Panda themed restaurants wrestle over trademark. PANDA RESTAURANT v. PANDA LIBRE

Panda themed restaurants wrestle over trademark. PANDA RESTAURANT v. PANDA LIBRE

A trademark is a something which signals to consumers the identity of the producer of a product.  Traditionally a trademark is a word phrase or symbol a company uses to brand its products.  United States trademark law grants the first user of a trademark, often called the senior user, the exclusive right to brand goods with a trademark.  If second company starts using a similar trademark to brand goods, the second company would be considered the junior user.  If the junior users brands goods in a way that leads to consumer confusion about the identity of the company that produced a product that can be considered trademark infringement.  The senior user can address trademark infringement by filing a lawsuit to stop infringement with an injunction and to get monetary damages for trademark infringement which has occurred.

When a product is counterfeited with the intent of tricking consumers into buying counterfeit products, it is easier to prove trademark infringement.  But when two trademarks are independently developed and just happen to be similar it is much more difficult to prove trademark infringement.  When presented with a trademark infringement case a court will apply the Polaroid factors.  These factors are derived from a Court of Appeals for the Second Circuit decision, so courts in other circuits can have slightly different factors, but most circuits follow a similar model.  Briefly, the Polaroid factors look at: 1.  Strength of the senior user’s mark, 2. Similarity of the marks, 3. Similarity of the products or services, 4. Likelihood that the senior user will sell the same products as the Junior user, 5. The junior user’s intent in adopting the mark, 6. Evidence of actual confusion, 7. Sophistication of the buyers, 8. Quality of the junior user’s products or services, and 9. related products and services.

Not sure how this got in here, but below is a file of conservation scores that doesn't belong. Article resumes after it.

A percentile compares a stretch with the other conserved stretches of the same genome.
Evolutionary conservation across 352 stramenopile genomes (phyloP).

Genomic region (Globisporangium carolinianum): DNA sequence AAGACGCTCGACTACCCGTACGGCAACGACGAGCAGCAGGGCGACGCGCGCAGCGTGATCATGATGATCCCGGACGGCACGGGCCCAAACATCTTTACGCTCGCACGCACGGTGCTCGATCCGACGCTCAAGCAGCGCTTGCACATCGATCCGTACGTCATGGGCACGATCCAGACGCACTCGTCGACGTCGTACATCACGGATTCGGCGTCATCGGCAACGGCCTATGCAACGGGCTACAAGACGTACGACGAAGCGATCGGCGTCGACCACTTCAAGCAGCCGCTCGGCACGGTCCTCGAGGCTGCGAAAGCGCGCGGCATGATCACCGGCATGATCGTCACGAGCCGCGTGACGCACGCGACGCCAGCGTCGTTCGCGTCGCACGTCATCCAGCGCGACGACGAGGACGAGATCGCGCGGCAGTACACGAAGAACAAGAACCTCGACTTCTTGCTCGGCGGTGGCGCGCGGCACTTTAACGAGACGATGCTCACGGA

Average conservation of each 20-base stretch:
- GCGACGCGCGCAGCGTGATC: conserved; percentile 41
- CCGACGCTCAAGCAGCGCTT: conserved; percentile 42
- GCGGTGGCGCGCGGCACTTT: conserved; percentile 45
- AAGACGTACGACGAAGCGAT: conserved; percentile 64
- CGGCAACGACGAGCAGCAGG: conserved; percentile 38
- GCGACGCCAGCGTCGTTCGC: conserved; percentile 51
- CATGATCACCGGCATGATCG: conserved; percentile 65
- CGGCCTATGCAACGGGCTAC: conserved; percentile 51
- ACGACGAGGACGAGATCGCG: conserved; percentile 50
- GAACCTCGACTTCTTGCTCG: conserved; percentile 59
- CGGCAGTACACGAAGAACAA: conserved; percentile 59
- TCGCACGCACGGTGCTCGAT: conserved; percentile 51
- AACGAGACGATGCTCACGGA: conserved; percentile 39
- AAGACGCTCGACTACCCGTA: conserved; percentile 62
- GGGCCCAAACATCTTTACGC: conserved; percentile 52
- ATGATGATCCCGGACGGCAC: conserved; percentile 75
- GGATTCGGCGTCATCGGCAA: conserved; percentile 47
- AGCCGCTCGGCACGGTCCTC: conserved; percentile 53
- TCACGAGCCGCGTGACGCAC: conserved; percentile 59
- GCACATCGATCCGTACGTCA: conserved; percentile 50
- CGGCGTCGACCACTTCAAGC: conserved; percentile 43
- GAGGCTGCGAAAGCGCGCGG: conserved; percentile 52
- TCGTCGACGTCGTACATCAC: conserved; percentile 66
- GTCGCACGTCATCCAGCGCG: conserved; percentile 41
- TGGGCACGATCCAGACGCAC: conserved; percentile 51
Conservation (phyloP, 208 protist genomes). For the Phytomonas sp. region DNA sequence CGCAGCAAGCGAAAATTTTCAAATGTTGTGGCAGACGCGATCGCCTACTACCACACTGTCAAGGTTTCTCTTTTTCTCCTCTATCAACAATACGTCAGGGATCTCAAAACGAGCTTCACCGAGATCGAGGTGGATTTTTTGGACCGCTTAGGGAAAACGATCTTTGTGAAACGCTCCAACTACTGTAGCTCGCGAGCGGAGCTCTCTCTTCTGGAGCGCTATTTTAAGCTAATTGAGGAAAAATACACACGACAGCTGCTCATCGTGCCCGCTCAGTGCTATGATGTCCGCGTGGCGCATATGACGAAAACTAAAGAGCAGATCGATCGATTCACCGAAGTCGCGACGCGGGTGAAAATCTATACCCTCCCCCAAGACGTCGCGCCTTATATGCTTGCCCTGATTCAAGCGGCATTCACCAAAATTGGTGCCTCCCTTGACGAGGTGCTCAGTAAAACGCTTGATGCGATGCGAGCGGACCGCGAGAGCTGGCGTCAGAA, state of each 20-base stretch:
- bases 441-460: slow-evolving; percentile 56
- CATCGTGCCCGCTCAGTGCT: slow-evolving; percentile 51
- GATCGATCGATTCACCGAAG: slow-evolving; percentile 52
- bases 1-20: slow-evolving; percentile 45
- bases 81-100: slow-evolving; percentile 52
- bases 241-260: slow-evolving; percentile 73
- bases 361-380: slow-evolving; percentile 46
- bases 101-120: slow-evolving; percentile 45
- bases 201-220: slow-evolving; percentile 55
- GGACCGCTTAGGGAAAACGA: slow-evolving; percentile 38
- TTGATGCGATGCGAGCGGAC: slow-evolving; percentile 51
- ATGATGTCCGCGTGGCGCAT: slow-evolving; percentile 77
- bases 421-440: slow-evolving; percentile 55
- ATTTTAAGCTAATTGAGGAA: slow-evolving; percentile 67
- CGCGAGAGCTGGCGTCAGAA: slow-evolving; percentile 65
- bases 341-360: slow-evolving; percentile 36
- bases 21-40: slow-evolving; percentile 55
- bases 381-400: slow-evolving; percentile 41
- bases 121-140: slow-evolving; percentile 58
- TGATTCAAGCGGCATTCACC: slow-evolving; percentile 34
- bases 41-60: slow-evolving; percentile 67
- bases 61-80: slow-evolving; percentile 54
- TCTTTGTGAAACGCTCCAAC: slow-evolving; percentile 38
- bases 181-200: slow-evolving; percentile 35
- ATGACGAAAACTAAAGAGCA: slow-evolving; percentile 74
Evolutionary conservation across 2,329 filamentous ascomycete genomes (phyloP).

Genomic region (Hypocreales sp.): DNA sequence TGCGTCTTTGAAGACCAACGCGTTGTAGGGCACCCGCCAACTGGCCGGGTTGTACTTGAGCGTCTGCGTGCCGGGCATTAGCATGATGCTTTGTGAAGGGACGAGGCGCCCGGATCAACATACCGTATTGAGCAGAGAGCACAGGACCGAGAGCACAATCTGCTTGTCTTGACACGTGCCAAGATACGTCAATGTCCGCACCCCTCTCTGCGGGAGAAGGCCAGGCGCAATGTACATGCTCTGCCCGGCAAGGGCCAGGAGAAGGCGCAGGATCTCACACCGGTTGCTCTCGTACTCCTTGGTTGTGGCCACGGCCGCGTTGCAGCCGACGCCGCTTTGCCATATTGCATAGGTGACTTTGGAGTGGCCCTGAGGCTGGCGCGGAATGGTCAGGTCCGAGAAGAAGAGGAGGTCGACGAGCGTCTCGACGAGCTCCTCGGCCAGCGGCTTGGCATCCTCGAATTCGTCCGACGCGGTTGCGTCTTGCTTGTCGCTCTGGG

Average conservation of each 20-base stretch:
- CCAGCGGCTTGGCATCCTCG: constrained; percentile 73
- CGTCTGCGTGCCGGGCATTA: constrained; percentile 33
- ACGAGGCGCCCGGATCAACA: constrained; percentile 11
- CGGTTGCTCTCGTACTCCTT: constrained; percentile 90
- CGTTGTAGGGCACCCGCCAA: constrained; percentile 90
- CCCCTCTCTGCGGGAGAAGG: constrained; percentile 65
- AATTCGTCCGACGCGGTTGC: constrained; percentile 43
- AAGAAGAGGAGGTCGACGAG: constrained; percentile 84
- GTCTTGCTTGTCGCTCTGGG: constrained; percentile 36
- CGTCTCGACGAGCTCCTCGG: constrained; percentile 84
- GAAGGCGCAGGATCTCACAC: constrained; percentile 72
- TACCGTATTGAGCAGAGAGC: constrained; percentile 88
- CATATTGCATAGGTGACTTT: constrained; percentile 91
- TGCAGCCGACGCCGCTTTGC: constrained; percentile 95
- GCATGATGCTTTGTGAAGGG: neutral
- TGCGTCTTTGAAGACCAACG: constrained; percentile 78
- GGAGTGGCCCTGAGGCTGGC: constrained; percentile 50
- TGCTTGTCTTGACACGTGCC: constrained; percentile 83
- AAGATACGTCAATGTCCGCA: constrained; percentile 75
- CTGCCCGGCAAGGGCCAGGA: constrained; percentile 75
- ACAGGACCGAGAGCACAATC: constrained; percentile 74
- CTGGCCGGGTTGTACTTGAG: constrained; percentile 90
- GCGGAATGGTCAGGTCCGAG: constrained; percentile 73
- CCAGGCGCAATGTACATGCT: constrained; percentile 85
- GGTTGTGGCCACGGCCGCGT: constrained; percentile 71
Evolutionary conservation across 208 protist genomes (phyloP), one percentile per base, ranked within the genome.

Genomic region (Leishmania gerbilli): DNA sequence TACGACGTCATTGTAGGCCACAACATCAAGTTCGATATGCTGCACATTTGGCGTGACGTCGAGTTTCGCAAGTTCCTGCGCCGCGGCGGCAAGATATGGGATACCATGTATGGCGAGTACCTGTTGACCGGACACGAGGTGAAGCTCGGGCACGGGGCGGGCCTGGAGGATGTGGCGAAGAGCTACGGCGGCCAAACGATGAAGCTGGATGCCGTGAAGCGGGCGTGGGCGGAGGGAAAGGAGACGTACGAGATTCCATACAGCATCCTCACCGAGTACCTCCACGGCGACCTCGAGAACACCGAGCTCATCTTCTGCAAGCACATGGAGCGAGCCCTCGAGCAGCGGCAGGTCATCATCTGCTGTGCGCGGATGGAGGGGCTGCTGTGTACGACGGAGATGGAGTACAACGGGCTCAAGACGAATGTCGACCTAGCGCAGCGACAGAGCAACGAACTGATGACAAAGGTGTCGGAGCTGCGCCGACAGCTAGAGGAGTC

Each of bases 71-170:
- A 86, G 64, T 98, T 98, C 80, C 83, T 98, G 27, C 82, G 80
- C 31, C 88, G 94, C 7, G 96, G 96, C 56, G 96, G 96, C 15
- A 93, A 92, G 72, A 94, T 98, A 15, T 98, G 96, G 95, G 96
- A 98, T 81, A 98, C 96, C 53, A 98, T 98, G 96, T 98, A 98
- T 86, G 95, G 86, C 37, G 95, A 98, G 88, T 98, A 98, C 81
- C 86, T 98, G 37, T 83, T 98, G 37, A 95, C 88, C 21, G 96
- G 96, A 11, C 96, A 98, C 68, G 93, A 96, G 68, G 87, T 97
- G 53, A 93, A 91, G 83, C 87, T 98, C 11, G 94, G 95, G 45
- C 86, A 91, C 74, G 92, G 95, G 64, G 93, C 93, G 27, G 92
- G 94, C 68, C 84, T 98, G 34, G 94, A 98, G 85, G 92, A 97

PANDA RESTAURANT GROUP INC v. PANDA LIBRE HOLDINGS LLC, 20-cv-00364 (D.AZ 2019) is a case which will turn on how the court applies the Polaroid factors to the facts of the case.  The plaintiff operates restaurants in north america using the trademark PANDA EXPRESS.   The name of the restaurant was inspired by the friendship between the United States and People’s Republic of China, symbolized by Ling-Ling and Hsing-Hsing, the famous pandas given as gifts to the people of the United States by China after President Nixon’s historic 1972 visit.  The plaintiff has multiple trademark registrations that include the word panda and the image of a panda which have been used in commerce starting in 2973. PANDA EXPRESS is the largest Asian-American restaurant chain in the United States with over 1,900 stores, 30,000 associates and $2 billion in sales, and also the largest family-owned restaurant in America.  The defendant’s trademark is reproduced above on the left.

The defendant in this case operates restaurants offering Asian cuisine in Arizona under the name and mark PANDA LIBRE.  The defendant’s trademark consists of a panda dressed like a masked wrestler, also called a luche libre.  The defendant’s trademark is reproduced above on the right.  The plaintiff first learned of the defendant’s use of PANDA LIBRE in 2019 and sent a cease and desist letter.  When the defendant did not respond the plaintiff filed a complaint for trademark infringement, false designation, unfair competition and dilution.

The defendant has not answered the complaint yet, but what the answer will contain is no mystery.  While both trademarks feature pandas, the defendant can make a strong argument that the trademarks are different enough that consumer confusion is unlikely.  What it comes down to is what evidence the respective parties can produce to demonstrate that the Polaroid factors favor their side.

If you have questions or comments for the authors of this blog please email us at: